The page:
Here’s what happened at day 3 of the USCCB meeting
The big news out of the Friday morning session of the USCCB’s virtual conference was an overwhelming vote in favor of proceeding to draft a teaching document on the Eucharist. Some 75% of the bishops voted in favor of moving forward with the draft, after a lengthy and contentious debate Thursday.
The bishops also voted to approve a draft pastoral framework on marriage and family life, the drafting of a national pastoral framework on youth and young adults, a new formal statement on and comprehensive vision for Native American and Alaskan Native ministry, and various new liturgical translations from the International Committee on English in the Liturgy.
In addition, the bishops heard several presentations on the work of committees within the conference:
The bishops heard a presentation on a proposed “Eucharistic revival” project intended to increase devotion, love, and belief in the Eucharist. Auxiliary Bishop Andrew Cozzens of St. Paul and Minneapolis, who heads the USCCB’s evangelization and catechesis committee, explained that the three-year initiative would have parish, diocesan, and national levels. It would also collaborate with schools, religious movements, and apostolates. The project is motivated not only by increasing levels of religiously unaffiliated youth and a 2019 Pew study showing most Catholics do not believe in the Real Presence of Jesus in the Eucharist, but also by a desire to promote love, healing, and unity in the Church, Cozzens said. The discussion following the presentation included bishops showing significant support and enthusiasm for the idea. The Pillar interviewed Cozzens earlier this week about the “Eucharistic revival” project. You can read that interview here.
Also on Friday afternoon, Bishop Joseph Tyson of Yakima, chair of the subcommittee on the pastoral care for migrants, refugees and travelers presented a report from CARA, the Center for Applied Research in the Apostolate, which examined national provision by “worship sites” including parishes, shrines and cathedrals for immigrant, migrant, and other communities. Given that some 40% of foreign-born people in the United States self-describe as Catholics, Tyson said, ensuring proper provision for these communities is essential. The report compared census data on the presence of migrant communities in a given zip code to survey responses from parishes nationwide on their awareness of and provision for these communities. The report concluded that in many places, “worship sites” are unaware of the presence of significant immigrant communities in their territory and the need for dedicated pastoral provision for them.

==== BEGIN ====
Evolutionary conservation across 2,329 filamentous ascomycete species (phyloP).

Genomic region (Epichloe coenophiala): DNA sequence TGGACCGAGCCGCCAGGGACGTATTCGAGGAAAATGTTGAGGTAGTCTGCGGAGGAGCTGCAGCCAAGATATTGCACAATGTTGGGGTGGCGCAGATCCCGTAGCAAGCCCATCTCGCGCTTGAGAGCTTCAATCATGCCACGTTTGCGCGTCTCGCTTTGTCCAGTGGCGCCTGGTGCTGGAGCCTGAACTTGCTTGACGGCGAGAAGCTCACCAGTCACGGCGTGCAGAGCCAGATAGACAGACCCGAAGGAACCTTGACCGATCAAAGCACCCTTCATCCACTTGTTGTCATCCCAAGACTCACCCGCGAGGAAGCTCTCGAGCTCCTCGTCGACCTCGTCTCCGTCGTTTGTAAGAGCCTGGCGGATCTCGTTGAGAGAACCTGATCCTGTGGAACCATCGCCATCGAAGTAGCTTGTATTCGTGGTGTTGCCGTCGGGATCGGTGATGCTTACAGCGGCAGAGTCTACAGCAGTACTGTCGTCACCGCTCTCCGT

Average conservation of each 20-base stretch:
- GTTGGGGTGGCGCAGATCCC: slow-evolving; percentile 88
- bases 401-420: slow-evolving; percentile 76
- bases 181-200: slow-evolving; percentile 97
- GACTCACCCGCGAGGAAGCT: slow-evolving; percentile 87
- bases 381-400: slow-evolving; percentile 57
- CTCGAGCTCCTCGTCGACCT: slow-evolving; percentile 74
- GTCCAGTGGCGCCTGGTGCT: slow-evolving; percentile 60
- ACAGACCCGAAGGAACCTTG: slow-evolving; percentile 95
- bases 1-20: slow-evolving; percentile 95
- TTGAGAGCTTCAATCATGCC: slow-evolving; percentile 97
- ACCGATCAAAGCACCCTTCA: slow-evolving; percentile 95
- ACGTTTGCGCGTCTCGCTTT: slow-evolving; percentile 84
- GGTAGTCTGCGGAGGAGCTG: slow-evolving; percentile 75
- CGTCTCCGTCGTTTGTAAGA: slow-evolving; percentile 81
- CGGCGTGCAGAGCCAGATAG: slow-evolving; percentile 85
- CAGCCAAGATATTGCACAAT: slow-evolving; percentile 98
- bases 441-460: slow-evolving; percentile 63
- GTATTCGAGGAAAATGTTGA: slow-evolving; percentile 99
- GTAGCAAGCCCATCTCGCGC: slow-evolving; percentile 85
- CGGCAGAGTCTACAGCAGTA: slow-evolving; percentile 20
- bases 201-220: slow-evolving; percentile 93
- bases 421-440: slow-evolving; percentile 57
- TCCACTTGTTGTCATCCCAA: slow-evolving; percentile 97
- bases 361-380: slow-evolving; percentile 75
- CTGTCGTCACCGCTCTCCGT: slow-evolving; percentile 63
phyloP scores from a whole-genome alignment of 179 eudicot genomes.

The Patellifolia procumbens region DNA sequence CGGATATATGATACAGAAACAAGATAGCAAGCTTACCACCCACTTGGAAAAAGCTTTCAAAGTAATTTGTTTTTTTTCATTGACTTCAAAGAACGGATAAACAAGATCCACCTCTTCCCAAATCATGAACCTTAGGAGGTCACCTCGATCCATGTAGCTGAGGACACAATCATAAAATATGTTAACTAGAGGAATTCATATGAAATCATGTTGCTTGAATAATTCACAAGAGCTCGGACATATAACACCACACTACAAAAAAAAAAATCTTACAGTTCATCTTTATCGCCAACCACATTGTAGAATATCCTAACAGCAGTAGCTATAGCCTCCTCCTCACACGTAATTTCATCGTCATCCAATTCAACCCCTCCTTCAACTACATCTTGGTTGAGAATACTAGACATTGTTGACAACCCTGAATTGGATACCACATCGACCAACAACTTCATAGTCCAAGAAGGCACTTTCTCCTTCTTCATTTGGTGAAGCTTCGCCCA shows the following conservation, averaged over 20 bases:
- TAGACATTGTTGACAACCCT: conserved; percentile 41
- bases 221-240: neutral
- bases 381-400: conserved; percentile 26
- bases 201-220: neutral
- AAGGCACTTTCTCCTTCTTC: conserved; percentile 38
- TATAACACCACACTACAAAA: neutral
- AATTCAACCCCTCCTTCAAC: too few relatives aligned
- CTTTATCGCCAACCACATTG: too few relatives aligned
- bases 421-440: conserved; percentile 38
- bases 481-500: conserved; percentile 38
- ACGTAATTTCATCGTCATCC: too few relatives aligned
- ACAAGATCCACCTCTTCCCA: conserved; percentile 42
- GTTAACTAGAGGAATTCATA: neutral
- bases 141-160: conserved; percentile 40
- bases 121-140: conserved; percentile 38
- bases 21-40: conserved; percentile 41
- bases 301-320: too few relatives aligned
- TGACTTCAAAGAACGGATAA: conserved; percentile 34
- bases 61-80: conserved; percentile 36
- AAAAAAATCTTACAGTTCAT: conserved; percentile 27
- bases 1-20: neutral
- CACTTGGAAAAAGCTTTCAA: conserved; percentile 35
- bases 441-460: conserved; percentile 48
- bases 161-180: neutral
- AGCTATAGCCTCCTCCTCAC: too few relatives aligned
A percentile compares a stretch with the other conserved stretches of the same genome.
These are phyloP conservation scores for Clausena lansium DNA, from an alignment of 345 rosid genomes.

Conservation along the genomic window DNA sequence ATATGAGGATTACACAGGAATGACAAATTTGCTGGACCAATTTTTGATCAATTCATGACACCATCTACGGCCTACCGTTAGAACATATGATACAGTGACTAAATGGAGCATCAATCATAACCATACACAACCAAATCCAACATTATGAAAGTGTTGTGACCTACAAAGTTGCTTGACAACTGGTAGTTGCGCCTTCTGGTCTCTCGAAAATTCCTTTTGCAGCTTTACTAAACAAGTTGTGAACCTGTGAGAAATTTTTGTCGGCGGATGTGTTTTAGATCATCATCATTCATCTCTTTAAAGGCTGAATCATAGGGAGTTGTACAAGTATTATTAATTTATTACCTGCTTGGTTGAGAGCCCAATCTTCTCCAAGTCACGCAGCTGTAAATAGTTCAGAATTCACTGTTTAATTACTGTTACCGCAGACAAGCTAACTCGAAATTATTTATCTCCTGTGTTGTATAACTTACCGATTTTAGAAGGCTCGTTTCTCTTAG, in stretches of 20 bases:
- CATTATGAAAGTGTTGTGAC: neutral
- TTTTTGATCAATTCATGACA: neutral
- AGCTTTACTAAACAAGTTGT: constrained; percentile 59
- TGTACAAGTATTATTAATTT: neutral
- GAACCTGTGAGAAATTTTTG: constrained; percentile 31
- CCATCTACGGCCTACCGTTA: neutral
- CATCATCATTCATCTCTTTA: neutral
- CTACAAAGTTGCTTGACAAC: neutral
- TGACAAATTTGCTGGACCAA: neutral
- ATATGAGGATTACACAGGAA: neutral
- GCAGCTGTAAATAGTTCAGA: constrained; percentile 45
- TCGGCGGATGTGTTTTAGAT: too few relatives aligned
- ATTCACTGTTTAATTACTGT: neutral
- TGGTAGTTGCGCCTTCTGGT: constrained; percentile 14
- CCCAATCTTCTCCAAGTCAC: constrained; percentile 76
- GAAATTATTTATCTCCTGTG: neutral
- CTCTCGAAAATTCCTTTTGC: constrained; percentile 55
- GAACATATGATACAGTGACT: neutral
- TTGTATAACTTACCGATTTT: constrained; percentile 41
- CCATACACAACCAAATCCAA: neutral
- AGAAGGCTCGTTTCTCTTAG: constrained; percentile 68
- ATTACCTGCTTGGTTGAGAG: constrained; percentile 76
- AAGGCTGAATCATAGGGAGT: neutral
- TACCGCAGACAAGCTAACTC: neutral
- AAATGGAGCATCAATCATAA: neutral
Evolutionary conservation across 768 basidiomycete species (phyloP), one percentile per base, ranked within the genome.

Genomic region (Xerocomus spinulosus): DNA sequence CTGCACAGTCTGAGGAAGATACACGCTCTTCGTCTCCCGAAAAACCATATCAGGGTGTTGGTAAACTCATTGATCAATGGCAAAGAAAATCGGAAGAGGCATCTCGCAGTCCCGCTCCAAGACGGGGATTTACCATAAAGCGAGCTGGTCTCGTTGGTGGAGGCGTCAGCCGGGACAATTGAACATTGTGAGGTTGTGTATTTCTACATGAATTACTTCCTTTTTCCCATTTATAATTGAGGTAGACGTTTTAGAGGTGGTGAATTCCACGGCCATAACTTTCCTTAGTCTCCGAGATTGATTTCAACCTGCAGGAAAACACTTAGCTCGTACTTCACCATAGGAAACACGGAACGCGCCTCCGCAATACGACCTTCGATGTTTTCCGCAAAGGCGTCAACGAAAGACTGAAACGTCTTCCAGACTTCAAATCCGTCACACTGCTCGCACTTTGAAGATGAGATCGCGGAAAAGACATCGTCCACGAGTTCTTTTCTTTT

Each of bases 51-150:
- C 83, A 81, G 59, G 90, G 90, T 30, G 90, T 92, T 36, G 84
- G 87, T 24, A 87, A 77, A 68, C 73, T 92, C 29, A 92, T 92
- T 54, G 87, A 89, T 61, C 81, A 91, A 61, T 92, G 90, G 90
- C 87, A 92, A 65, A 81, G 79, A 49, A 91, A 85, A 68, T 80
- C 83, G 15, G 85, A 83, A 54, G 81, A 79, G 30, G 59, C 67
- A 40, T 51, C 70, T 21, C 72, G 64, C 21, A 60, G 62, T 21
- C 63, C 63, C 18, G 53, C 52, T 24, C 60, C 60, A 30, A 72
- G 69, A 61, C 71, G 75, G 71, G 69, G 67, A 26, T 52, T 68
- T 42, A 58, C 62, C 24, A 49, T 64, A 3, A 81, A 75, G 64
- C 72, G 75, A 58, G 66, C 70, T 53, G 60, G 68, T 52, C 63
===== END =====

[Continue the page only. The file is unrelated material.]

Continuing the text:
Bishop Frank Caggiano of Bridgeport, head of the Subcommittee on the Catechism, offered a presentation on a proposal for the creation of an institute on the Catechism. The institute is intended to be a proactive response to changes in the catechetical landscape, such as a rise in the religiously disaffiliated, the growing percentage of Hispanic Catholics, and the increased use of technology in catechesis, Caggiano said. It is not designed to be a physical place, but a bicultural effort to develop teaching and evangelization materials, hold annual formational conferences, and promote evangelizing catechesis. The institute will collaborate with the USCCB and expert institutions, including the Augustine Institute and the McGrath Institute For Church Life at the University of Notre Dame.The plan is to launch the institute virtually at the end of 2021 and hold the first in-person event next year.
The last item on the bishops’ agenda for public session was an update from the Committee on Migration, offered by its chairman, Bishop Mario Dorsonville, auxiliary bishop of Washington D.C., who gave an overview of a meeting on immigration between bishops from the United States and central and southern American countries held at Mundelein Seminary earlier this month. Dorsonville began by reminding bishops of the ongoing priority of comprehensive immigration reform in the United States, and highlighted the role played by DACA recipients as essential workers during the pandemic. On the meeting at Mundelein, Dorsonville said more than 40 bishops attended together with leaders of Catholic charitable and relief agencies, and discussed both the necessity of welcoming immigrants and migrants, and of considering the root causes of migration in violence, corruption, climate change, and lack of education and opportunity in many countries, and that a report drawn from the meeting’s conclusions would be published next week.